Susan R. Kirshenbaum

art and life - both the cherries and the pits

Exploring Soft Sculpture

Susan KirshenbaumComment

In 2016 I began making soft sculpture as a natural outgrowth of learning to sew. I had not made a soft piece since art school days, when I made a large pink satin baby. This time, I started with a small prototype, in the form of a rag doll. She's made of leftover Lycra fabric with my artwork, Woman on the Bay Bridge.

Detail of Blue Woman with Pink Posey, at The Laundry, SF, CA, 2016

Detail of Blue Woman with Pink Posey, at The Laundry, SF, CA, 2016

Leaning against the gallery wall next to one of my silk scroll paintings, here's my first life-size soft sculpture.

Leaning against the gallery wall next to one of my silk scroll paintings, here's my first life-size soft sculpture.

Stage one was this rag doll made from fabric remaining from my "1-yard dress".

Stage one was this rag doll made from fabric remaining from my "1-yard dress".

Learning sewing and stuffing techniques

Learning sewing and stuffing techniques

Embroidery sampler

Embroidery sampler

Wrapped legs and pelvis, a work in progress

Wrapped legs and pelvis, a work in progress

At the Pure Barre studio on West Portal, instructor Kelly Leslie wears my art leggings.

Kelly says these leggings are not only extremely unique but durable and comfortable. Title of legging art: Women and Artichokes.

Moving into a full-size, standing sculpture, I took a similar approach. I used a work of art printed on a slightly different stretchy fabric. This time - rather than having a piece that is the same on both sides, I used the background of the painting for the backside. Both were sewn and stuffed and feel nice and squishy to the touch. I'll likely add armatures to future works so they can stand up better on their own.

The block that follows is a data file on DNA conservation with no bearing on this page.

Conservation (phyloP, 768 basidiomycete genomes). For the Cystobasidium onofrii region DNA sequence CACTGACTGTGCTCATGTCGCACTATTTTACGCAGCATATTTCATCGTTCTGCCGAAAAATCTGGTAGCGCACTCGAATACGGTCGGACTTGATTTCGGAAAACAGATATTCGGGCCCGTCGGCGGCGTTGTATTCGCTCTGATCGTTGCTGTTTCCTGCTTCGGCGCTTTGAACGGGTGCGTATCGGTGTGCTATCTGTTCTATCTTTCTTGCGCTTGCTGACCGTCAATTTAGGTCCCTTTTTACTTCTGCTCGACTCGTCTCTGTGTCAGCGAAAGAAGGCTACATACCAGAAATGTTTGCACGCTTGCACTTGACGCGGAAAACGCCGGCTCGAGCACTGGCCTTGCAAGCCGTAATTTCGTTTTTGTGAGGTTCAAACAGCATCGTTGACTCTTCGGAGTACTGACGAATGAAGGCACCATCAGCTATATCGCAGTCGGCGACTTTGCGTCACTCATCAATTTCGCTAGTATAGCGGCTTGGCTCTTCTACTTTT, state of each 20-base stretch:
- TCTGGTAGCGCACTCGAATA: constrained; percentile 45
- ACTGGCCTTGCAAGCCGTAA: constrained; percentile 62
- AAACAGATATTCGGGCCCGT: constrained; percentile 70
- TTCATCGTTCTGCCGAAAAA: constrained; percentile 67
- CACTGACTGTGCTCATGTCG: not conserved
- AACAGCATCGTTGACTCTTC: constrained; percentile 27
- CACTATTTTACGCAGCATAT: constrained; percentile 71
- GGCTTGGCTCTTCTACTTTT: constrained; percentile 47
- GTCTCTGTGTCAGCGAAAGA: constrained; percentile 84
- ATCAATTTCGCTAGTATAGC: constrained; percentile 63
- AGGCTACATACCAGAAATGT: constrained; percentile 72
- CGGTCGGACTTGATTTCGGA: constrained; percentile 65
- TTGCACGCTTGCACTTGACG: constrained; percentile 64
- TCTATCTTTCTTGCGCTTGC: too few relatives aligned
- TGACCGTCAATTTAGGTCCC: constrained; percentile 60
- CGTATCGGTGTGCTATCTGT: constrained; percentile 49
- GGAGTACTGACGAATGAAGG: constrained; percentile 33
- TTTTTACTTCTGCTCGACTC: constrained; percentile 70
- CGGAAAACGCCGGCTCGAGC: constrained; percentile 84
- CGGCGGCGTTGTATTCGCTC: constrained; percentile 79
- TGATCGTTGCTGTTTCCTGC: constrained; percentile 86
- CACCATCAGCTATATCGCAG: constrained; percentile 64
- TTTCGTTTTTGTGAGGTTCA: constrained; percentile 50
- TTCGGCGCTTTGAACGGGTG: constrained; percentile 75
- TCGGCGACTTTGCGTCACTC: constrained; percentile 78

My plan is generate quite a few of these pieces - enough to fill space. I envision a roomful of my printed, stuffed figures - made from my drawings. I see them stacked, hanging, and seated on stuffed chairs. I'm starting with a series titled 65 million refugees.  This is a very real and alarming number. I'm going to pitch this idea as an installation piece which will be customized to various spaces. I need grants and residencies to help me produce this large body of work (so to speak). 

I'm also taking a soft sculpture class now and learning a bunch of new techniques: creating different types of armatures, making pillows for body parts, wrapping, embroidery and applique, reed basketry, weaving, stuffing and batting, and more. Incorporating painting and drawing in 3-D. 

But also, like a sewing circle, being in a class (all women, no surprise), we are sharing knowledge. And I am realizing how long it takes and how labor intensive it is to make this work.

I'm happy about being a part of a movement with roots in the Bay Area. There's joy in making art out of every day life skills and transforming materials around me. I love the idea of combining sensory experiences too. I can't wait to use scent as well, since that is something very particular in my life. I inherited an extremely sensitive sense of smell which sometimes torments me, but I will put to use! In fact I look forward to using everything I know and have learned as a creative director over the years. Producing an experience and filling a space.

The idea of soft sculpture as it relates to the body and wearable art has always made sense to me. I started applying my art to fabric a couple of years ago. I use fabric as a substrate for single images on large silk scrolls, and I've made limited editions of wearables in patterns. This design, unlike others I've made, is not a single image nor a pattern, but it is made to wrap around a body creating a living, moving sculpture. Women and Artichokes is my photo of artichokes collaged with my life drawing.